$4.5m won with ‘fake’ lotto ticket
A BRITISH man has been charged with lottery fraud nearly a decade after using an allegedly fake ticket to claim a $4.5 million jackpot.
Hertfordshire Police this week said 53-year-old Edward Putman had been charged with fraud by false representation after an investigation into the 2009 incident.
The winning numbers 6, 9, 20, 21, 31, 34 were drawn on March 11 and matched a ticket bought in Worcestershire, about two hours from where Mr Putman lived.
When no one came forward, Mr Putman made a claim for the outstanding prize. The £2.5 million ($4.5 million) was paid out by National Lottery operator Camelot, despite the ticket he submitted reportedly not having a working barcode.
"In 2015 an investigation was opened by Hertfordshire Constabulary's Serious Fraud and Cyber Unit, after evidence came to light that the claim was not genuine," police said in a statement.
According to The Telegraph, Mr Putman asked for "no publicity" after winning the jackpot, which he used to buy two homes in the village of Kings Langley - one for £600,000 ($1.1 million) and another for £400,000 ($730,000) - and a fleet of around a dozen cars.
In 2016, the UK Gambling Commission fined Camelot £3 million ($5.5 million) after an "in-depth investigation" into the issue, which was "immediately brought to the attention of the Commission and police" when it came to light the previous year.
Mr Putman was reportedly arrested in 2015 but released without charge.
The Commission's investigation concluded that, "whilst it could not be certain a fraud had taken place, it was more likely than not that a fraudulent prize claim had been made and paid out" on a "deliberately damaged ticket".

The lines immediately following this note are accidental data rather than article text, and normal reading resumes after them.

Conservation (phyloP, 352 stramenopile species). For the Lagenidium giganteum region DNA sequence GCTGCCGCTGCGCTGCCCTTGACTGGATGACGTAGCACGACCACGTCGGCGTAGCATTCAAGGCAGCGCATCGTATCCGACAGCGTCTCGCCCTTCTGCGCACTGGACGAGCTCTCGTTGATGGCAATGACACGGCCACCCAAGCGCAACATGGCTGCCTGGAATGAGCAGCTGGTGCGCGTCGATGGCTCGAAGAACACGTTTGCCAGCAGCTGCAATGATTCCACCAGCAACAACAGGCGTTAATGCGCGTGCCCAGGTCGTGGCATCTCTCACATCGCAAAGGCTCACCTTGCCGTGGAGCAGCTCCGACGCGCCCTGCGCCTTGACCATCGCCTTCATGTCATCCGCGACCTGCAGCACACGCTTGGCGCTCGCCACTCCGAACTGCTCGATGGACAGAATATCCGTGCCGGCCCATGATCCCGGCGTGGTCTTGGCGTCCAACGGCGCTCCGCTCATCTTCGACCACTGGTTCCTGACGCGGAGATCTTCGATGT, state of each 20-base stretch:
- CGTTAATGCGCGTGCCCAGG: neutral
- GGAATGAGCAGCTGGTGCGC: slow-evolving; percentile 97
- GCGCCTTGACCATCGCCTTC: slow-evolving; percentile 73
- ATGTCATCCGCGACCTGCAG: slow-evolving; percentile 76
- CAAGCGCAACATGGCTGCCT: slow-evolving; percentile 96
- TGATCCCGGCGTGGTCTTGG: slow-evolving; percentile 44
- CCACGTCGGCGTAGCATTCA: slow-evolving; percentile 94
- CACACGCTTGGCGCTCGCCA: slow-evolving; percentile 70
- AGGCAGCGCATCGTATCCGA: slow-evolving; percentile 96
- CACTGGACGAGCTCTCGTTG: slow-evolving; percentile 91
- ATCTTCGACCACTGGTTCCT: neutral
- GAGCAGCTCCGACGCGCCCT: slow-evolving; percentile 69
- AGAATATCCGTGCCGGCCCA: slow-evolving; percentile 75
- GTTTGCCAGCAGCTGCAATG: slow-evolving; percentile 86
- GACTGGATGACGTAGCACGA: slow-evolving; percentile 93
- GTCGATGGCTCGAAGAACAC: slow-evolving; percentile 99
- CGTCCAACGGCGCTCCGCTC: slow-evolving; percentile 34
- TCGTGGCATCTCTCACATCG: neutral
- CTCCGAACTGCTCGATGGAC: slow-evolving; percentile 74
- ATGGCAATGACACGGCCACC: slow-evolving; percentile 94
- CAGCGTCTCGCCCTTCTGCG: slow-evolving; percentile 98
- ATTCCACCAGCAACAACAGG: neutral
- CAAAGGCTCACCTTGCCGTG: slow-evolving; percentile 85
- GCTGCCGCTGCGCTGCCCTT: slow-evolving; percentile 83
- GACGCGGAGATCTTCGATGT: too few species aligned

"The Gambling Commission's chief concern is to ensure the National Lottery is run with integrity and that player interests are protected," Commission chief executive Sarah Harrison said in a statement at the time.
"Camelot's failures in this case are serious and the penalty package reflects this. Importantly, the package also ensures that good causes will not lose out as a result of Camelot's licence breach.
"Lottery players can feel reassured that our investigations have found no evidence of similar events happening and that controls are in place today to mitigate against future prize payout failings of this type."
Mr Putman was released on bail to appear at St Albans Magistrates Court on October 16. A spokesman for Camelot told the paper it was "not appropriate for us to comment at this stage, given that the matter is now the subject of criminal proceedings".